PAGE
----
What Your Small Market Website Can Do Better than a Big Market Website

It’s natural to compare your small market website against those in large to major markets.  But keep in mind that the dynamic is completely different in those bigger cities than in your market.

A large market website may be a good place to look for a more modern design, but it’s certainly not the place to go looking for content ideas.  The content you choose for your small market website should be easily relatable to your local audience.  If you copied a major market website for your small market, you might never see any substantial traffic there.

I recently visited 20 random “big broadcaster” radio websites across several random markets and noted some things that small market websites can do much better than they can.

1. Local News

You’ll be hard-pressed to find any kind of local news on a large market radio station website, that plays music 24-7. Most of these stations stick to music and national entertainment news only.

While format news can be compelling, it does nothing to help their search engine optimization because that same news can be found on every one of their 50+ similar format websites.  Search engines love unique content, so they actually lose SEO prowess by doing this.

Chances are good that your radio station is providing local news and information on-air.  Re-purposing this content online is a great way for your website to always be fresh and engaging.  It gives you more reasons to promote the website and more reasons for listeners to return day after day.

The only local news you’ll find in larger markets will be found on news-talk station websites.  It was good to see a couple of music station websites using the local news RSS from their news-talk station as a means of cross-promotion.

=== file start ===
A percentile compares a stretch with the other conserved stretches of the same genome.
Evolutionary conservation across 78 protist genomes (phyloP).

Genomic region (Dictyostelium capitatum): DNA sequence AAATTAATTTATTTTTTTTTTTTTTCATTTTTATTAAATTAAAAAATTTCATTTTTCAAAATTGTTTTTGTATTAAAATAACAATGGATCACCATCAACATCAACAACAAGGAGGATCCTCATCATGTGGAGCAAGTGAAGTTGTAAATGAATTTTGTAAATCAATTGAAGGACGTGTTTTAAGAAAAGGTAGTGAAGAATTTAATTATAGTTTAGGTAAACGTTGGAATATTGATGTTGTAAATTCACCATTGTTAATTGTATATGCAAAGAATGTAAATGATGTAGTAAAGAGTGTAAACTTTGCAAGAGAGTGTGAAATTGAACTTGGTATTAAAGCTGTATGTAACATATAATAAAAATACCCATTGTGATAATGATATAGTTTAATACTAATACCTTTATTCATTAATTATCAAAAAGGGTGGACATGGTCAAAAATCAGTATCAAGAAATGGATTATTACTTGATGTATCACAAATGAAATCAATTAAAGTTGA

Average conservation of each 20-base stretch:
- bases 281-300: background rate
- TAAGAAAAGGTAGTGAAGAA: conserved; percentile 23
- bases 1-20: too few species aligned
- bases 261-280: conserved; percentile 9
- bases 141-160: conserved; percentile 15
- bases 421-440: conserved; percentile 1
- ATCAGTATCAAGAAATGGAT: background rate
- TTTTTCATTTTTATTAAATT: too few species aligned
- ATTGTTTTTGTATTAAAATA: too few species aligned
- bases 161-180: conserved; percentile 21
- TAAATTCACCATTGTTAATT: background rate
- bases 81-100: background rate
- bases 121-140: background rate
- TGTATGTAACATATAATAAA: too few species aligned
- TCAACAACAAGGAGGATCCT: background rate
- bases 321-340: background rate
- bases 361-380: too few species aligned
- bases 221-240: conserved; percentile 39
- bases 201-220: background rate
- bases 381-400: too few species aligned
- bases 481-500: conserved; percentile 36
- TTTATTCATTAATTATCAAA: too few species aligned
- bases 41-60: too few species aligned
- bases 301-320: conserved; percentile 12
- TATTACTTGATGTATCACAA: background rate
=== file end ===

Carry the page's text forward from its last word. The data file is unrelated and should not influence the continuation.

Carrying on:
2. Local Sports

You’ll never find a local high school football score on a large market radio station website unless their local team has won a national championship of some kind. On the other hand, smaller-market radio stations have turned local sports into major revenue streams.

Work out deals with the local high schools to provide their news, scores, and even streaming of their sporting events on your station website.  Fall sports are huge and it’s never too early in the year to start planning for them.

3. Events

Big markets simply have more going on and that makes it much more difficult to include everything on the station website. Most large market stations only cover major events that they sponsor, or nearby concerts or music festivals where they expect the kind of music they play to be heard.

Your small market website can do much more.  True, most listeners will not care about every quilting gathering, town council meeting, or bingo night.  But, let your unique market be the judge of how deep you go with events on your station website.  In a small enough market, your station website can become the place that everyone goes to know about anything happening in your area.  This can bring substantial traffic to your website and substantial revenue along with it when you can sell those traffic numbers to clients.

4. Contests

Yes, the major market players have great contests, but most are national contests. They sound huge on-air, but listeners are smart and realize they are difficult to win.